Name: margalit
Location: Massachusetts, United States Professional writer, educational advocate, opinionated ultra liberal mother of 18 year old twins, living life in the slow lane due to hypertrophic cardiomyopathy, congestive heart failure, and diabetes.

email: margalitc at yahoo dot com

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Sunday, April 30, 2006

Domini Domini Domini... I don't get it.

Tonight we were browsing at Borders in the giant white marble palace we call "The Mall'. No kidding, that's the REAL name of the damn edifice. Anyhow, I'm looking around just browsing because I have at least 10 books in my 'to read asap' pile beside my bed. The boy is off checking out the CDs and the Girl is browsing amongst the pink books (chick lit because she tends to choose books by color). There is a huge table near the cash registers by the new novels. A table totally devoted to the DiVinci Code phenom.

Yeah, I know that the movie is coming out soon and so people are boning up on the DiVinci Code trivia. I'm even going to read the book again before we see the film, because I've read at least 200 books since I read that one, and to be honest, I don't remember every damn detail. And details count in Dan Brown books.

What I don't get is all the supplementary texts. We actually saw one titled Math in the DiVinci Code. Can you imagine anything more boring than that book? There were a lot of books explaining the Catholicism in the book. Yes, that makes sense to me if, and only if, you're a scholar and want to ensure that all the information contained in the book is accurate. But if, say you're like me, and know the book is a novel, why on earth would you want to read 3 or 4 books just on Opus Dei? I mean, is the subject that enthralling? One book was just on the Church of Mary Magdeline. I like a pretty church as much as the next tourist, but if I'm going to read a book on a church it sure as heck isn't going to be some obscure one in the northern British Isles. I think I might choose, oh, lets say Notre Dame. That big one in Paris with the rose windows and the flying buttresses in the middle of a river.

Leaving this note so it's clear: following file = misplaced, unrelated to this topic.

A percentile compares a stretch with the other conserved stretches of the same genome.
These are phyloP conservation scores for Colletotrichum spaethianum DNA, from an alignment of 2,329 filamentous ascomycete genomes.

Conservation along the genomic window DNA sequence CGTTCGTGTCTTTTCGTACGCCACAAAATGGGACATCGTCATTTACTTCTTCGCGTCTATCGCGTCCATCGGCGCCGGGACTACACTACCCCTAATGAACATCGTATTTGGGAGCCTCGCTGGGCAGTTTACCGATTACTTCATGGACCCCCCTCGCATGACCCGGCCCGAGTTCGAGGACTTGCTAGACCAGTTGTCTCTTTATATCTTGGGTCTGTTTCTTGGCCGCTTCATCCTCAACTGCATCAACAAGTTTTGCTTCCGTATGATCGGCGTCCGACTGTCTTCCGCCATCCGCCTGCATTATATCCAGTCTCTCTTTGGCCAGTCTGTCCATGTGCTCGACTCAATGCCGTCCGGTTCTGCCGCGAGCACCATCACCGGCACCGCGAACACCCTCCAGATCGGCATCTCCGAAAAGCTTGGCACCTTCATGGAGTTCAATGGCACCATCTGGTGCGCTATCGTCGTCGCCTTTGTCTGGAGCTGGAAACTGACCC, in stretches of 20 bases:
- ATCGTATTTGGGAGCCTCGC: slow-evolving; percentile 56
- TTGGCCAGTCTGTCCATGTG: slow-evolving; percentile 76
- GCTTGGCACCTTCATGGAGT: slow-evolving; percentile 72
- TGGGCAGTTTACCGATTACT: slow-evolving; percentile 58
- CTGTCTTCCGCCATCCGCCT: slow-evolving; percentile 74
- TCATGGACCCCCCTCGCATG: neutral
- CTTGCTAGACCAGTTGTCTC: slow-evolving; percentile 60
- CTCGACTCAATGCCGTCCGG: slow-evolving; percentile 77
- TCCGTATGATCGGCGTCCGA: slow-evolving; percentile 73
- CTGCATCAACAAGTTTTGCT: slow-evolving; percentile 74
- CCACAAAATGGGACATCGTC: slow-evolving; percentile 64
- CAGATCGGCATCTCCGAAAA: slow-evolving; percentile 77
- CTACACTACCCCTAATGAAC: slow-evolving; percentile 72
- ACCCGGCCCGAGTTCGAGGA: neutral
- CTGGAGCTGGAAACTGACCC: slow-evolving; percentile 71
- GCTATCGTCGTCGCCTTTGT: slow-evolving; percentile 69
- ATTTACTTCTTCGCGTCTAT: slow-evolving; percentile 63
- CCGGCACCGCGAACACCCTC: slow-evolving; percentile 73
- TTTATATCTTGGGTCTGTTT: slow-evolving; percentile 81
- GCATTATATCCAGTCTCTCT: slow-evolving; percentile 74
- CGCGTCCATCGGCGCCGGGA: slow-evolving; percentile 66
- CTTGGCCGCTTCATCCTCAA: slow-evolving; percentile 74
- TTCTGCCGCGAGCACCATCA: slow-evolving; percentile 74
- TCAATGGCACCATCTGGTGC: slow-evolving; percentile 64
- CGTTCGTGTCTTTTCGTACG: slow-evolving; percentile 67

I'm curious as to who buys all these extra books. Anyone?

I'm also curious as to who buys all the special editions of Dan Brown books. We saw at least 5 different versions of DiVinci Code, from the el-cheapo paperback for $7.99 to the illustrated special verson at $29.99. Ditto for Angels and Demons.

I admit that we have the hardcover because I'm a book whore and I love hardcover books and will buy them over a paperback anyday. Which is why when we moved we had 59 book cartons and often get the question, "Have you read all these books?" when workmen come into the house. Yes, I have. And more. Many more. I sold on half of my library in the early 90's because it was taking over my home. It's almost time to do it again, except I love my books more than anything else I own. It's an addiction and I have admitted I have a problem, as my daughter reminds me every time we're in a bookstore. "The first step is to admit you have a problem" she says as we walk into the store. The wiseguy!

The Boy, who read all of Dan Brown's books at least once, and some (Angels and Demons) several times, looked through all the auxilliary books and pronounced most of them a waste of money. Are they? Has anyone ever read one of them?

I am looking forward to the film, but I have to say I just cannot see Tom Hanks as the lead character. He just doesn't strike me as professorial in the least. He might be great. Who knows?

Are you going to see The DiVinci Code when it comes out?
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